Scientists design treatment paradigm for painful inflammatory condition of the gums.
Researchers have designed a safer, faster and cheaper cell-based regenerative therapy approach for the treatment of one of the most common human dental diseases, namely periodontitis. A destructive and painful condition that is marked by inflammation and subsequent loss of the gums and the supporting structures of the teeth, periodontitis is caused by bacteria that trigger inflammation of the gums that surround teeth. The proposed therapy design promises to address periodontitis without the shortcomings and limitations of regenerative therapies to date. By safely and effectively addressing one of the most common human diseases in both a time- and cost- efficient manner, the novel therapy represents monumental advantages to public health.
"The use of cell-based therapies is a promising approach to treat human disease. This kind of treatment paradigm is important because commercially available stem cells that represent a cell-based therapy specifically developed to treat periodontal tissue regeneration will reduce time and cost while improving quality assurance," says Masahiro Saito, PhD, corresponding author and professor at the Department of Restorative Dentistry, Division of Operative Dentistry at Tohoku University Graduate School of Dentistry.
The study was published in Scientific Reports 29 January 2019.
Symptoms of periodontitis disease include inflammation of the gums that surround teeth, which creates infected pockets that not only cause bone erosion and tooth loss but are also associated with worse health outcomes such as heart diseases or even Alzheimer's disease. Periodontitis is currently treated via therapies such as infection-fighting methods, molecules that promote tissue growth, also known as growth factors, and tissue regeneration using autologous mesenchymal stem cells (MSC), or a patient's own bone marrow stem cells that belong to skeletal tissues such as cartilage, bone and fat. The ultimate goal of periodontal disease treatment is the reorganization of functional tissue that can regenerate the tissue that has been lost due to disease. However, the side effects of current regenerative treatments have been limited depending on age, systemic disease and tissue quality and as such have been associated with severe defects.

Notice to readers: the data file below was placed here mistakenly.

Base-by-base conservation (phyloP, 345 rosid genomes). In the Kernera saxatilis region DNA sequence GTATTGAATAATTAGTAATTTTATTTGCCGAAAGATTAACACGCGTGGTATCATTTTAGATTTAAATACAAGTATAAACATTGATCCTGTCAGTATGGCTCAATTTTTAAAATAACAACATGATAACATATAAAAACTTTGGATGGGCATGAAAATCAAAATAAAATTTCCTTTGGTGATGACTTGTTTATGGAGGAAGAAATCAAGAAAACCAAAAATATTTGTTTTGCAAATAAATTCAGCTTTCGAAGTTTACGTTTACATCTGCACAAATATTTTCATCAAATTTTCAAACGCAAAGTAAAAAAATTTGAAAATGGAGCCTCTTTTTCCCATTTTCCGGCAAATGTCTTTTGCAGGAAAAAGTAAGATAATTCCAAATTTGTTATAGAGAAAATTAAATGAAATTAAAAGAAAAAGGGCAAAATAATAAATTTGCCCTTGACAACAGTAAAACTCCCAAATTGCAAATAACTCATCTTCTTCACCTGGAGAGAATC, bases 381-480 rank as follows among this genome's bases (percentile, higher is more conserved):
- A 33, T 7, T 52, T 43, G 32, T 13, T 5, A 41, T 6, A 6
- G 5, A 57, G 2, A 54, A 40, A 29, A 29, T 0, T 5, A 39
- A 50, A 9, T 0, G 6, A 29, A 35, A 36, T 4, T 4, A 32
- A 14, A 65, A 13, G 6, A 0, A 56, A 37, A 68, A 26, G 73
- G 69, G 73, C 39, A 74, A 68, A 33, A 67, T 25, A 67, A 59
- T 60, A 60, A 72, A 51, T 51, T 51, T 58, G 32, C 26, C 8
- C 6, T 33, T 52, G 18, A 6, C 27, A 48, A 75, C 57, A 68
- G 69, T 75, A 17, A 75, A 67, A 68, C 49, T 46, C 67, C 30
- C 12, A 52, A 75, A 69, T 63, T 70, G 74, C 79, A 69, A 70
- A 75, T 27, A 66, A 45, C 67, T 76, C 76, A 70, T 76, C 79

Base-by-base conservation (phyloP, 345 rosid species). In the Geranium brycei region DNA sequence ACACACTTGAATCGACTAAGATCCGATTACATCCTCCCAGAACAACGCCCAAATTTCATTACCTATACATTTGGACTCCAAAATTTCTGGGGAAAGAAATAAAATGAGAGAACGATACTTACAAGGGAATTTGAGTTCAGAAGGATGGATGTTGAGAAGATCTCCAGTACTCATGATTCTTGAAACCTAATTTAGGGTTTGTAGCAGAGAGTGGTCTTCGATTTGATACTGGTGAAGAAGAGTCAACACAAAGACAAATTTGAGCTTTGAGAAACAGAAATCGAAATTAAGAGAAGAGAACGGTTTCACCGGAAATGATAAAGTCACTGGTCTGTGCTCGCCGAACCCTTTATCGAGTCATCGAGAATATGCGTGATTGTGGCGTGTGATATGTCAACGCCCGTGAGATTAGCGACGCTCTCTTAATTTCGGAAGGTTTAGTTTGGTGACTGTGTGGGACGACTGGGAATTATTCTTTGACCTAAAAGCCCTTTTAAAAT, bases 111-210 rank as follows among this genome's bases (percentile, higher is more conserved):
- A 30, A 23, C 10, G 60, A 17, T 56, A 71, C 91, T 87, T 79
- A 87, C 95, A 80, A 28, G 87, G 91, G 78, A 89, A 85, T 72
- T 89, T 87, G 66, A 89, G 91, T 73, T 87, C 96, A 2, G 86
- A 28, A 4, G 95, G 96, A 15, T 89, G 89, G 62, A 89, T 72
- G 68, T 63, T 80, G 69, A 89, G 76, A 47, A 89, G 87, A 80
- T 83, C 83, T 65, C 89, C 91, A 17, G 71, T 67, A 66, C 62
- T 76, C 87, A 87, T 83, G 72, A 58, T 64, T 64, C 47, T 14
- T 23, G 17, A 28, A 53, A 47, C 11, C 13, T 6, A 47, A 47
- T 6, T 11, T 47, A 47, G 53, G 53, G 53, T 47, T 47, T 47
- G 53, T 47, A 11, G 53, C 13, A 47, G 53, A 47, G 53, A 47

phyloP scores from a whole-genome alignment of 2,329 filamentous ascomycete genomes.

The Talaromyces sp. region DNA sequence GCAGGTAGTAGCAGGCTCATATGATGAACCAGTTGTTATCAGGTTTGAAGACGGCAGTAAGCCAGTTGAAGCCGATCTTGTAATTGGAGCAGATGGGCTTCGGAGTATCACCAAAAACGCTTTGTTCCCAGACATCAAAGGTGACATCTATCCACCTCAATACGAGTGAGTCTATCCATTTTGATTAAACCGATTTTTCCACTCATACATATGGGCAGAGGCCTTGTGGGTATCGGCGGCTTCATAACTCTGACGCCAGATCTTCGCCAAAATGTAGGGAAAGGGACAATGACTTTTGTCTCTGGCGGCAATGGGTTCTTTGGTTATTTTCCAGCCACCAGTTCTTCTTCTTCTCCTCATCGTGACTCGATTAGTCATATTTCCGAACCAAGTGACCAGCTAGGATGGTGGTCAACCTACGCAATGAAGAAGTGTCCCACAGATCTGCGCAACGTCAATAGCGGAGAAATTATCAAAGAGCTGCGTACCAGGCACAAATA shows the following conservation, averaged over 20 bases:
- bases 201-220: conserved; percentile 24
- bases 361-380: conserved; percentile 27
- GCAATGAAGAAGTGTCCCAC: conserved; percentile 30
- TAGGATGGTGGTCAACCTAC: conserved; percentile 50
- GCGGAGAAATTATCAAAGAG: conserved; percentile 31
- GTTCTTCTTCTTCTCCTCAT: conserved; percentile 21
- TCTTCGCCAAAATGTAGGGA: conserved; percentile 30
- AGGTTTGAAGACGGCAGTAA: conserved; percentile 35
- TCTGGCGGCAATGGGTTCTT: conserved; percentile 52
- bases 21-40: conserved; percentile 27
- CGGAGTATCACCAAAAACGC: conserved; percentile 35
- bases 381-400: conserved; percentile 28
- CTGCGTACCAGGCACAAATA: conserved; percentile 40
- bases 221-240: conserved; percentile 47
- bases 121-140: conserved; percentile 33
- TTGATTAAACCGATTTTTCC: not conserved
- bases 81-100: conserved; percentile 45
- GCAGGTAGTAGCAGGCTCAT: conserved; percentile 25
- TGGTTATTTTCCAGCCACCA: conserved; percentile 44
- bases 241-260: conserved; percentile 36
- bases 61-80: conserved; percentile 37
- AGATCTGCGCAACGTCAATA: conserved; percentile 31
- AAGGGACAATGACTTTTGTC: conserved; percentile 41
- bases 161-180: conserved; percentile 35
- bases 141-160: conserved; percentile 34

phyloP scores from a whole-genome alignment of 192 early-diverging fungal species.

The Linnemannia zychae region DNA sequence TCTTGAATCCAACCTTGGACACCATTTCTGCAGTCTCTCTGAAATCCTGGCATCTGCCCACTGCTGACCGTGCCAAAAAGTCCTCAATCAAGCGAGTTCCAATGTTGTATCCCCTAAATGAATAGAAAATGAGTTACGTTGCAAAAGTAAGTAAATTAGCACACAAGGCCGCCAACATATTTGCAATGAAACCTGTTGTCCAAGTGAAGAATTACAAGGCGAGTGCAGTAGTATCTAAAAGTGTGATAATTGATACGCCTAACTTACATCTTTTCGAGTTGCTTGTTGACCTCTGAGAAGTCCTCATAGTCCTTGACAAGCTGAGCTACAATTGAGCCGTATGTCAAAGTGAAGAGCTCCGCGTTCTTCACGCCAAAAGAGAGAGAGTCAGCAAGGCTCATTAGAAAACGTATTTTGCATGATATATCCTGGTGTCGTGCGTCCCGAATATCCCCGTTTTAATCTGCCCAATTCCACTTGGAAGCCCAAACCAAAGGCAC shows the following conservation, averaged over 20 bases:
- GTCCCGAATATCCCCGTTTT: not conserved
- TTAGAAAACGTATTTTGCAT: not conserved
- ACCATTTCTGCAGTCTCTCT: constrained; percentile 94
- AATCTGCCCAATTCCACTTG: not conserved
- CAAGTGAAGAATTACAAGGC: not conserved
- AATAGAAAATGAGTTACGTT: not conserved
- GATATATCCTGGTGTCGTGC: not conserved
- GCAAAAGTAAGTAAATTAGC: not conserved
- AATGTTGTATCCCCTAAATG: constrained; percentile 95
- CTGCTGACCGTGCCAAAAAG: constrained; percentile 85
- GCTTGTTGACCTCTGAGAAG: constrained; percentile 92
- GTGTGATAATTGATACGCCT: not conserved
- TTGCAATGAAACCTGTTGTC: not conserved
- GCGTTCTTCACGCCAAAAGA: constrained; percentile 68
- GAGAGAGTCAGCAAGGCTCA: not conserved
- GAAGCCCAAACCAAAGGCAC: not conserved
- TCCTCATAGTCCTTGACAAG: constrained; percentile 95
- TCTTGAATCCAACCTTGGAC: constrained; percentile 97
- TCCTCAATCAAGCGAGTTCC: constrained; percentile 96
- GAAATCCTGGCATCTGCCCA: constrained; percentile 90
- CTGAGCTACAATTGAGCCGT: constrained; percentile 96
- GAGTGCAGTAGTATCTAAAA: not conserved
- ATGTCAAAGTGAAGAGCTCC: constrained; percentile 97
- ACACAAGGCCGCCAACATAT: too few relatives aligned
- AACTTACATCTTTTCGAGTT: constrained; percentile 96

Instead of using an organisms' very own cells, the researchers transplant stem cells from a healthy organism into an affected one - or allogeneic stem cells - and thereby successfully overcome the shortcomings that are associated with autologous stem cell treatments. More specifically, the researchers use a minipig periodontal defect model in which they demonstrate that allogeneic Adipose derived mesenchymal progenitor stem cells (ADMPC) - MSCs that were derived from fat tissue - transplanted from healthy minipigs to those who have periodontal defects is safe and effective for the treatment of periodontitis.
"Our study demonstrates that ADMPCs appear to be safe and not triggering an immune response in allogeneic settings, and as such it explores the potential use of allogeneic MSCs for tissue regeneration. The study is a powerful first step towards further development of stem cell-based therapy for the treatment of periodontal disease," says Professor Saito.
Given the promising results of the study, the researchers plan to take their therapy approach into humans. "Based on the results of our study, we are planning to perform a clinical trial and show a relationship between the positive effects of the ADMPCs on the immune system and subsequent successful periodontal tissue regeneration."
- Publication Details:
Title: Periodontal Regeneration by Allogeneic Transplantation of Adipose Tissue Derived Multi-Lineage Progenitor Stem Cells in vivo
Authors: V. Venkata Suresh, Keisuke Handa, Mary M. Njuguna, Tatsuya Hasegawa, Kentaro Maruyama, Eiji Nemoto, Satoru Yamada, Shunji Sugawara, Lu Lu, Masahide Takedachi, Shinya Murakami, Hanayuki Okura, Akifumi Matsuyama and Masahiro Saito
Journal: Scientific Reports
Graduate School of Dentistry